There will most likely be a market district, a temple district, an academic district, a financial district, a governmental district, a noble district, and so forth. These will define the people that frequent that part of town, especially their residents.
Guilds placed together are likely to be more cooperative to guilds on the opposite side of town, for example.
Johnn: Pulling from the RPT archives a few city tips pop up:
Also, the City Encounter Generator is perfect for generating seeds for your game.
In one city, like in a nation, there are different groups who seek power and influence. The same questions for nations can be stated on a smaller level, and hence pretty much the same tools can be used.
But there may be some more city-specific answers to the above questions. The location and the environment are more important for a city, rather than for a nation.
For example, a nation could own some hills, mountains, flat lands AND access to the sea. But a city in the mountains and near the border to the wild differs strongly from a city with some harbour, far away from any other borders than the ocean.
Michael: Again I rely on my newspaper technique, but I combine it with the geographical environment of the city.
Da’ Vane: One of the key features when dealing with city relations is traffic and trade. All settlements will need a means to transport their goods and services to other cities, and to be able to send and receive visitors.
Land and sea are the most common methods, with air traffic commonly available in the early modern era and beyond, and in futuristic settings, space travel is possible as well.
Magic may also provide a means of transportation, through the use of teleportation circles between key cities.
When you think about how people are travelling to and from settlements, think about the features they will need. Land transportation normally evolves to roads, and later railroads, to increase efficiency, while other methods normally require some form of port.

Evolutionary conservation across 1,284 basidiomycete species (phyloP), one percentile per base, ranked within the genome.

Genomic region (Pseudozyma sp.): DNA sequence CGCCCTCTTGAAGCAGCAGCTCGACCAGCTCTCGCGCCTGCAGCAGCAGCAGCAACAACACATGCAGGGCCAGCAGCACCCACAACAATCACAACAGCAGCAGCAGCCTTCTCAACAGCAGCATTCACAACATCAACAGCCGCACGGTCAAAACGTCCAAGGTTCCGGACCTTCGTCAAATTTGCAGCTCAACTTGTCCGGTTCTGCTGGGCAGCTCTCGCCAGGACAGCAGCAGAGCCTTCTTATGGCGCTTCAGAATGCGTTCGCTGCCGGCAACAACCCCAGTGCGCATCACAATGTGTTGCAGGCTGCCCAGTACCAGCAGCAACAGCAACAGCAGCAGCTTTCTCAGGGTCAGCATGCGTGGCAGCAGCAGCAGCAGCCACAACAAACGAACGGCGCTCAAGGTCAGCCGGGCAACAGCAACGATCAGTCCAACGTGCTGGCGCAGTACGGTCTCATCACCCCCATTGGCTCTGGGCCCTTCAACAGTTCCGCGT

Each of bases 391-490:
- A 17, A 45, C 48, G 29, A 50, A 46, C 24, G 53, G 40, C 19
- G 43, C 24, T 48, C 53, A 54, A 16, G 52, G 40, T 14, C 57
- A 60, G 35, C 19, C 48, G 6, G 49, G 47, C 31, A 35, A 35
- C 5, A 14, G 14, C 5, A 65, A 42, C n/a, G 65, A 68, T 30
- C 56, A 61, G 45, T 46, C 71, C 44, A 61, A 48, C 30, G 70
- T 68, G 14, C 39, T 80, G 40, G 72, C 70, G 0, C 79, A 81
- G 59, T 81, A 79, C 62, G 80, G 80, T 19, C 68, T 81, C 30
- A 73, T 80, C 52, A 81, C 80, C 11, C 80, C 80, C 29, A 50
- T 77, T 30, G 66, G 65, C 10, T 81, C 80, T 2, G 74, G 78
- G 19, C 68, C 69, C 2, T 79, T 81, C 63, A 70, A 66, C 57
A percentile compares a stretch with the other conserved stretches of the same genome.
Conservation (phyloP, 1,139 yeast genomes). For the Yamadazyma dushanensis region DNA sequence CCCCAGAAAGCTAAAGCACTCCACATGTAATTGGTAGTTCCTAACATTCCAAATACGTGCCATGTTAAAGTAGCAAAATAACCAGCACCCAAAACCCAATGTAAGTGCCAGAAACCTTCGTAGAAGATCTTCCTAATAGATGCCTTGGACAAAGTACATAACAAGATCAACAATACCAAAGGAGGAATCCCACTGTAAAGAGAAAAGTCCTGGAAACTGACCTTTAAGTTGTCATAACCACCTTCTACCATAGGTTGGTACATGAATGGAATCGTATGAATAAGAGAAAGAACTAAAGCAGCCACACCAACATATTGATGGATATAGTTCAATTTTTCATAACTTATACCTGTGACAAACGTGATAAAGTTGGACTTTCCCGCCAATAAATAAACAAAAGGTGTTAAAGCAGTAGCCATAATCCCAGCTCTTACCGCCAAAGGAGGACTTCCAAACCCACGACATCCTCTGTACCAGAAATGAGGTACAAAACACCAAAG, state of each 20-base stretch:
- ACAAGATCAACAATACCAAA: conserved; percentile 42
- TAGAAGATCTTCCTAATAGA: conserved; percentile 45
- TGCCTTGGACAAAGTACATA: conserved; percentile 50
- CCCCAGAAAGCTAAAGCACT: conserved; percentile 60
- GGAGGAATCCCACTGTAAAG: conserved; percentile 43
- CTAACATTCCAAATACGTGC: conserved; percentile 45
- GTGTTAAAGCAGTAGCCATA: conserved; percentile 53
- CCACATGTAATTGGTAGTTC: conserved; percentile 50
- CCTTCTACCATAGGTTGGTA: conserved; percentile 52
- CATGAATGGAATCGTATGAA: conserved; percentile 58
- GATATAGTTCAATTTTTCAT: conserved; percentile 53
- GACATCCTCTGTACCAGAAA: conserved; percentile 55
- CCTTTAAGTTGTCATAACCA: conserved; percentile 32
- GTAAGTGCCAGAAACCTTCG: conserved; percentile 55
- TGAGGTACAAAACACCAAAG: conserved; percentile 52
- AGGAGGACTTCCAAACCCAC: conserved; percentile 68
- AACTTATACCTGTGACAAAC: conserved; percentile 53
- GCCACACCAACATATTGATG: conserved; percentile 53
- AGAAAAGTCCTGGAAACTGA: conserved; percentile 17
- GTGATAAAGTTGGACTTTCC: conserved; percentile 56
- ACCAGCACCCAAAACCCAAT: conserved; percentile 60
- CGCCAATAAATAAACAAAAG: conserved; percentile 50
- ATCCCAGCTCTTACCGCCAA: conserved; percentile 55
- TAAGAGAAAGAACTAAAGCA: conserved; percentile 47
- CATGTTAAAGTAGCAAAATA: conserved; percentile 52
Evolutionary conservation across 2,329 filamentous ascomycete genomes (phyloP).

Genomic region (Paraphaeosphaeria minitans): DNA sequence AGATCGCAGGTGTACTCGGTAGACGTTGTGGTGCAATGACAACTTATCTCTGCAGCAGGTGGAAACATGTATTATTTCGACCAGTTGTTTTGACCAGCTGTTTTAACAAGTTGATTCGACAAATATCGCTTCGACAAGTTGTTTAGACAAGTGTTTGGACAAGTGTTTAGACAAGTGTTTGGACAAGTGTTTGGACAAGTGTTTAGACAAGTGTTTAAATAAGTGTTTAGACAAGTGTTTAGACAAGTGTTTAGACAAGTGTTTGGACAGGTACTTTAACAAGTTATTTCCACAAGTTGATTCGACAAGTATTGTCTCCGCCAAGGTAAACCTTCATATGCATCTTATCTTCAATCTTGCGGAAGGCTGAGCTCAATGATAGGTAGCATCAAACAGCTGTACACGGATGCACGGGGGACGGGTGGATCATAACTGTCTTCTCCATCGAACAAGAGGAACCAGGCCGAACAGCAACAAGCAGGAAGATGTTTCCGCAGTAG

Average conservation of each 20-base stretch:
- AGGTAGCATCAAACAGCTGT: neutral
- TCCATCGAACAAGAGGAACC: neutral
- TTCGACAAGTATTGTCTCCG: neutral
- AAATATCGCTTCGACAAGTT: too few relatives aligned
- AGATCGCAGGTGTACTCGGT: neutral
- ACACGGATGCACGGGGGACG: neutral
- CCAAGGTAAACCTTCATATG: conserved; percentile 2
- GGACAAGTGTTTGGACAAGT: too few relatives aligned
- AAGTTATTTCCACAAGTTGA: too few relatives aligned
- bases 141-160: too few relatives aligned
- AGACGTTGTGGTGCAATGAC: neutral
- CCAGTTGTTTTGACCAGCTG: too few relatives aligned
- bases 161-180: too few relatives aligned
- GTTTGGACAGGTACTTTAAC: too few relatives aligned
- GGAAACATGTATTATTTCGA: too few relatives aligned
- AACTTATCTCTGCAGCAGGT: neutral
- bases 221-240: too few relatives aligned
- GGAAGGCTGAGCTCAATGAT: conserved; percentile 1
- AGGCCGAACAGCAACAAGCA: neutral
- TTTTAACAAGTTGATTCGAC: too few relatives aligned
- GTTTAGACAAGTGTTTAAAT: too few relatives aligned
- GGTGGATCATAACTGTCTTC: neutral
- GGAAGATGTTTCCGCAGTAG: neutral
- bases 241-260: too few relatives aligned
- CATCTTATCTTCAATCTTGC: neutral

Cross-border traffic might require customs offices, and specialized goods may need dedicated facilities to handle them. Finally, consider whether or not there are also means of bypassing official entry procedures – smuggling of various goods, services, and people have been a lucrative trade for centuries, so maybe there are lesser known ways into and out of the city.
Don’t just look at moving in and out of the city, but also within the city. Once you’ve worked out these connections, and who knows about them and controls them, you have a great foundation upon which to work out the relations of groups within a city.
For example, a pirate gang in control of the sewers with a hidden dock for loading and unloading can have considerable leverage – even enough to pay high ranking officials to not have the watch pay too much attention to their activities compared to their other duties, and could be very helpful in a city planning to rebel from the Kingdom and become a free state.
- GM’s Toolbox – Introduction
- Prep-Tools Part I: Campaign and Adventure Planning
- Prep-Tools II: Encounter and Scene Planning
- Prep-Tools III: NPCs
- World Building Part I: Geography and Landmarks
- World Building Part II: Communities and Politics
- World Building Part III: History, Mythology and Stocking Dungeons
- Running the Game I: Creating the Mood
- Running the Game II: Notes and Organization
- Running the Game III: Rules and Combat
- Beyond the Game I: Handouts and Props
- Beyond the Game II: Roleplaying and Reality
- Beyond the Game III: Learning to Become a Better GM
- GM Toolbox: Conclusion